The Howard County Public School System served nearly 68,000 free lunches during its annual summer weekday meals program, a slight increase from last year.

A total of 67,753 lunches were served between the school system’s 15 locations, including school cafeterias, community areas and school parking lots.


“We are of the view that [even though] we served 67,000 meals, the need is still there,” said Brian Ralph, director of food and nutrition services for the school system ”We are aiming at one point to serve up to the 75,000-to-80,000 range because we believe that’s where the need is.”

Last summer, the school system saw a spike in the number of meals served, jumping from nearly 51,000 in 2017 to more than 64,000.

This year the school system added nine sites to serve the daily lunches “in response to high demand and to support families with limited access to transportation,” according to the school system’s website.

For next year and beyond, the school system is going to push forward with more mobile sites, as opposed to school cafeterias, Ralph said.

This will have the school system “going out to the people instead of the people going to us,” he said.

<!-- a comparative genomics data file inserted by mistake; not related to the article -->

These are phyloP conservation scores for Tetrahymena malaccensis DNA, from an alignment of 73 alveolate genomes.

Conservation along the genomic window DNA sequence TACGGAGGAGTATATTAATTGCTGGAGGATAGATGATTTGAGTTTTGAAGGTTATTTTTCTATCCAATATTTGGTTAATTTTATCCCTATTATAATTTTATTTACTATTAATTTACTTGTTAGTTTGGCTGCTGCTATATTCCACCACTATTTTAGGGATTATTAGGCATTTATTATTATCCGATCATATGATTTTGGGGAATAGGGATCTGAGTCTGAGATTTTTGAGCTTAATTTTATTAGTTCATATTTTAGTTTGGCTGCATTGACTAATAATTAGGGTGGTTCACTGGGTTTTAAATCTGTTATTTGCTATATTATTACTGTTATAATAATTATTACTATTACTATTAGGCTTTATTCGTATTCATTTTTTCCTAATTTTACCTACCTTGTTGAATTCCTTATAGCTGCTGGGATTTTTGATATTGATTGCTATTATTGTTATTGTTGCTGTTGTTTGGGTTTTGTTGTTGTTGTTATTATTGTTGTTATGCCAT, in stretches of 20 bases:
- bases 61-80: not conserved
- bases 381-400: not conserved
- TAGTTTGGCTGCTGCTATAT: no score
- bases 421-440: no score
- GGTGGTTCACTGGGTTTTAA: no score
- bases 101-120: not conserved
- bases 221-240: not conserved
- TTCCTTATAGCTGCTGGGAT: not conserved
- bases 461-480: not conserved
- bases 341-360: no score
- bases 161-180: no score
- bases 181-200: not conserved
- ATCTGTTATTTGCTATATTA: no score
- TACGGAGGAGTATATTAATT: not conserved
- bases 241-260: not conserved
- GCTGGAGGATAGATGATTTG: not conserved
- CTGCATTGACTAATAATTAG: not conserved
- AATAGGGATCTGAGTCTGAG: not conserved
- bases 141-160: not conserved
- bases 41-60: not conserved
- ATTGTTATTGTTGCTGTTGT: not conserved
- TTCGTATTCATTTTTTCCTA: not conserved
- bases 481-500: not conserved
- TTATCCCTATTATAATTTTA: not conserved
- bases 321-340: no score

Ralph also is looking to have a food truck drive around different communities next summer to provide a “meals on wheels” option.

The East Columbia Branch library was the most active mobile site, serving more than 5,000 meals during the two-month period. The North Laurel Community Center, a mobile site, and Oakland Mills Middle School’s cafeteria also received a lot of foot traffic.

This summer was the first year for the North Laurel Community Center meals site.

Over the next few weeks, Ralph will review how the entire summer meals program went to assess whether some site locations should be changed.

After running for eight weeks, the federally funded program ended on Aug. 16. County schools reopened Sept. 3.

“There is a need out there for meals, and we will try to satisfy that need in conjunction with our partners in Howard County,” Ralph said.